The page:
And the top fin is completely out of harm’s way because it’s on the complete other side and further down the fish.

Best of all, even if the catfish thrashes, it is very tough to lose hold of the fish because its side fins are very strong and they will support it’s body, so a vertical hold will almost ensure it doesn’t get dropped.

Once in this safe position, you then can unhook the fish using your other hand or any type of pliers or hook remover you like to use.

Step 3: Release the fish

The final step in unhooking a catfish with your hand is to release the fish once the hook is out.

To do so, simply move it in a forward motion away from you right before loosening your grip and pulling your hand back.

This will ensure that your hand gets away while moving in the opposite direction of the catfish spines.

Unhooking Catfish [VIDEO]

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Although saltwater catfish aren’t typically a desired catch, it’s very important to know how to handle them so that your fun day out on the water isn’t interrupted by a very painful injury.

Because even a small prick from a catfish can be extremely painful.

But the great news is that they really aren’t too difficult to safely take off of the hook… it’s all about being aware of their three sharp spines.

My personal recommendation is to get used to grabbing them right away because the hand’s free approach doesn’t always work, and it is slightly more dangerous if you accidentally move your bottom hand too far down below the fish when it comes off.

Related Post: Saltwater Catfish: The Worst Fish Ever OR Amazing Tarpon & Cobia Bait?

Want to catch MORE Redfish and LESS Catfish?

Then join the only Inshore Fishing Club guaranteed to help you catch more fish.

Apply for free here.

P.S. – Please share this with any of your friends who enjoy saltwater fishing because they’ll likely be faced with having to take a catfish off their hook and this post could very well save them some pain.

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John Bowman
1 year ago

I was removing the hook from one using a long dehooker with one hand while controlling the catfish with a li0 grip tool with the other. It still managed to flop around and stick my finger with the back spine. The pain was intense. Then the sting got an infection that required 8 weeks of IV antibiotics. The Dr. told me there was a possibility of nerve damage to my hand for up to another year. IMO, handling these things is just begging for trouble. I got one of those fish grabbers with 2 jaws and I use it to hold them securely for dehooking.

Darius Villa
Darius Villa
2 years ago

I’ve heard about freshwater catfish and bullheads having the sharp dorsal and pectoral spines. But I have never heard about saltwater catfish. And I’m not surprised that those cats sting too. So I could handle a saltwater catfish in the same way as a freshwater fishing book said to hold a bulkhead to avoid those poisonous spines.

2 years ago

all i do is put the fillets on the grill and blacken them. when eating just add lemon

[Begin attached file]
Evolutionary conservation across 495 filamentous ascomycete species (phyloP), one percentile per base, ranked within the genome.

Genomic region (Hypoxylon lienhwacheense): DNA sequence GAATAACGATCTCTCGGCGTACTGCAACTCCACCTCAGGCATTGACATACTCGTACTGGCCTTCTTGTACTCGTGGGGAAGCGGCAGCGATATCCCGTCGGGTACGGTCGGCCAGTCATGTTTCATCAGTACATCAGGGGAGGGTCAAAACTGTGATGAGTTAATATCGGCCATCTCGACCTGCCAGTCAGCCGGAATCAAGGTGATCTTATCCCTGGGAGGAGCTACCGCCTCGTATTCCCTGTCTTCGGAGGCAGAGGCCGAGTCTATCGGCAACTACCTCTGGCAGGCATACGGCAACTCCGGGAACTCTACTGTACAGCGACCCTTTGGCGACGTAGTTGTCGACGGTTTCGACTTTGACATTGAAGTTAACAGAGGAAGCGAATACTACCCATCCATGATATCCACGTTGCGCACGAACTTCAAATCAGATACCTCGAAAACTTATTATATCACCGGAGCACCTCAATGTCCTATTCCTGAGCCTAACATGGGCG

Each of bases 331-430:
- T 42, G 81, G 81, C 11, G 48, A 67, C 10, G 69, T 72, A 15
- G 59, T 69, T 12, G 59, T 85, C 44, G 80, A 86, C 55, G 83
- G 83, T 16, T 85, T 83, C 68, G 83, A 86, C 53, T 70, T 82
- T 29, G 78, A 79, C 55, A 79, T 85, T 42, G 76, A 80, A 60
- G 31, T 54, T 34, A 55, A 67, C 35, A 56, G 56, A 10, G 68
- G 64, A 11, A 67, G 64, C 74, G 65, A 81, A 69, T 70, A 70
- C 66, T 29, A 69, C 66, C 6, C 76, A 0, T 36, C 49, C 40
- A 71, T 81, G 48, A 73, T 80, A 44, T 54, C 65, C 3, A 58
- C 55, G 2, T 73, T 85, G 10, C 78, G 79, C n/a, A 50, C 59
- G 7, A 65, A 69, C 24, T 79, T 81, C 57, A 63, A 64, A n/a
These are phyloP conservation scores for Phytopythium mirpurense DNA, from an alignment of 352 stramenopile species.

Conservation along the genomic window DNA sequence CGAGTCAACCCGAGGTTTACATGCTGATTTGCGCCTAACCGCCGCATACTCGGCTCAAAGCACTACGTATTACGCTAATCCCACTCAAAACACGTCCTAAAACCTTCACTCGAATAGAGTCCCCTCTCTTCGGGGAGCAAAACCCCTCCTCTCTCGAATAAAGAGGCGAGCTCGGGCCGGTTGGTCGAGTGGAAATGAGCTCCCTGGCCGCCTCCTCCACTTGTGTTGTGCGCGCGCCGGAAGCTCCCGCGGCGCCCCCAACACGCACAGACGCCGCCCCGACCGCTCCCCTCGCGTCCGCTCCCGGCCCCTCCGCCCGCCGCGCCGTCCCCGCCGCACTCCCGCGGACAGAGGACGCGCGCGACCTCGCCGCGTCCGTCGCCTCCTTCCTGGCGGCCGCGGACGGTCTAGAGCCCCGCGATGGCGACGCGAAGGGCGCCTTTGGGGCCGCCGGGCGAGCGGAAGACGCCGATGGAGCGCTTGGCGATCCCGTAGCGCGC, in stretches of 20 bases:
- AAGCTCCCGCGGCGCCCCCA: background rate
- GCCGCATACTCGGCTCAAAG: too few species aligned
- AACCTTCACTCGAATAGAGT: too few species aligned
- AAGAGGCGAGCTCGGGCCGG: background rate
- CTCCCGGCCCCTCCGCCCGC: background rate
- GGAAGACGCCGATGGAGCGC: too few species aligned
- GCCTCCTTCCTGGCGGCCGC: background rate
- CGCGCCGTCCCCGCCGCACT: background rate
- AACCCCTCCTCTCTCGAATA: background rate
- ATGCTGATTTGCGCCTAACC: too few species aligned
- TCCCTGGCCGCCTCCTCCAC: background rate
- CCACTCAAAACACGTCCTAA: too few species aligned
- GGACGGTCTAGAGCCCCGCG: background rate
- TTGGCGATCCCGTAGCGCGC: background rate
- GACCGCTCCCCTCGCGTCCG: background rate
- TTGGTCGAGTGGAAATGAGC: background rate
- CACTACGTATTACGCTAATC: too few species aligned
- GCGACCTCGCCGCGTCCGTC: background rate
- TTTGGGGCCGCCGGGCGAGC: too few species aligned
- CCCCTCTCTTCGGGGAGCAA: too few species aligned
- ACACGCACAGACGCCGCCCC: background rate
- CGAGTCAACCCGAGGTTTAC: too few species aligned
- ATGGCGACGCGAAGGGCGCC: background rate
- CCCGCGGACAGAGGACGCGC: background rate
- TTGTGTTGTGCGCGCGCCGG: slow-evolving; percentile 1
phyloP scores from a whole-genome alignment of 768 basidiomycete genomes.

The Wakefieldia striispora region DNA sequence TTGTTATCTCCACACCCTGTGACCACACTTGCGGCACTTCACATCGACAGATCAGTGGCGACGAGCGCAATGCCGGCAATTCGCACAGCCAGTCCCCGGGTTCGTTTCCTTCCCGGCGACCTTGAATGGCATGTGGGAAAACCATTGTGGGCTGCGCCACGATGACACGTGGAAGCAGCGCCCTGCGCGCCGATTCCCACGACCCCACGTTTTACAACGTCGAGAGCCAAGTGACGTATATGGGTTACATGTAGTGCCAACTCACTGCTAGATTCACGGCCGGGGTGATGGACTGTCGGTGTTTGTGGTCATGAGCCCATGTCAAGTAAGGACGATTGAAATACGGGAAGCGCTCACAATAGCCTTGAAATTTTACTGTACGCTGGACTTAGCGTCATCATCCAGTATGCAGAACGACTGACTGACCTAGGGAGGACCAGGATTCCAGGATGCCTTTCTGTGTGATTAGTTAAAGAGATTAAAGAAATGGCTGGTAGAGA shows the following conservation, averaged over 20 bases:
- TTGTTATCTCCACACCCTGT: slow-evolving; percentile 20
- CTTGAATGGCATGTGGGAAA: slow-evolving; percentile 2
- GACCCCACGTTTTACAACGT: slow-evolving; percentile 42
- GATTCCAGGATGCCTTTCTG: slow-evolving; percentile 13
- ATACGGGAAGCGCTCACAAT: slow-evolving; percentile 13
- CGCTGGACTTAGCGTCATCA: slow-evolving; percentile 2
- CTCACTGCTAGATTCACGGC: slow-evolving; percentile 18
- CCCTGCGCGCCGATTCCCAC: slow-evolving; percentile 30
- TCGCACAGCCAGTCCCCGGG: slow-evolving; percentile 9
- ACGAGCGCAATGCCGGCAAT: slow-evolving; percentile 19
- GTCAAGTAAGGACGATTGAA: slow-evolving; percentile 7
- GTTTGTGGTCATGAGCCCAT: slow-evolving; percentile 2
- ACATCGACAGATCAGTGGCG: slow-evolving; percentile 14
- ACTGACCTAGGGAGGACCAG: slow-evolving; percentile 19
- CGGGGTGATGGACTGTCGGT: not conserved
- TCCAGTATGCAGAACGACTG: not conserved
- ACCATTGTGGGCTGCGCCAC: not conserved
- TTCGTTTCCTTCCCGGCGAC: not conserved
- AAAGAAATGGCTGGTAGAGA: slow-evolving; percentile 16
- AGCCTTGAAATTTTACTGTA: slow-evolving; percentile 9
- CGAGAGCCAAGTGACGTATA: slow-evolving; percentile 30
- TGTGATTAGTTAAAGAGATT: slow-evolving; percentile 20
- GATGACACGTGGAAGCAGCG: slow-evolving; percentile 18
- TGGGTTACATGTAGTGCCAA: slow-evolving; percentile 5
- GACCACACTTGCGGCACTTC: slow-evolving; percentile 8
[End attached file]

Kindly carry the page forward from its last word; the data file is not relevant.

Tom Cavanaugh
3 years ago

I did do a similar hold with fingers under fins but from the other side. I will share what i did and what not to do. I was lazy so i was holding the catfish by the line just dangling over thewater and took my pliers to the hook. I began twisting and shaking the hook to pull it out. The fish thrashed and the right spine went through the underside of my finger and out of the top of my finger right next to the bone and the spine was sticking out about one and a half inches out of the top of my forefinger. (I have the scars to prove it!) I had a two pound fish dangling by the spine in my finger. It hurt so bad there was no time to think so with my left hand i grabbed the fish and while pulling the fish in one direction and the other hand in the other direction with speed and force, it came out with tons of blood. That was my first cast of day but that did not stop my fishing. I walked to shore and saw a napkin on the ground , folded it to wrap aroumd my finger and fished for six more hours. My partner moved away from me for fear of shark coming our way to due to all the blood! The funny thing is the finger healed fast but the other hand was swollen and infected for two weeks. Why? The oozing blood from the finger got rid of the poison but i got about less than a one eight inch cut, not deep and no blood, in the crease of my middle finger holding fish so thepoison must have stayed in. Moral of the story….put some bandaids in the tackle box!

Laura McDonald
4 years ago

This is probably some kind of politically incorrect statement, but we keep ours and clean them. They are actually very tasty when fried up fresh and crisp. The meat isn’t fishy, but very light and flaky. Not much different than freshwater catfish, which we love. They are extremely slimy in a kayak and require careful handling because of those spines. My husband had a very unpleasant encounter with one that involved a lot of Bactine spray and a bandaid.. .and some bad words.

4 years ago
Reply to  Laura McDonald

The best way is to lip them like a Bass. That way you avoid the pectoral fins and use your other hand to remove the hook with a pair of pliers.

zack charbonneau
4 years ago

Also make sure that the catfish doesn’t fall on one top of your foot!!

Reynold Palmer
4 years ago

Now you show me how to unhook a CAT with some string, after I spent $8.00 for a tool that does that! LOL.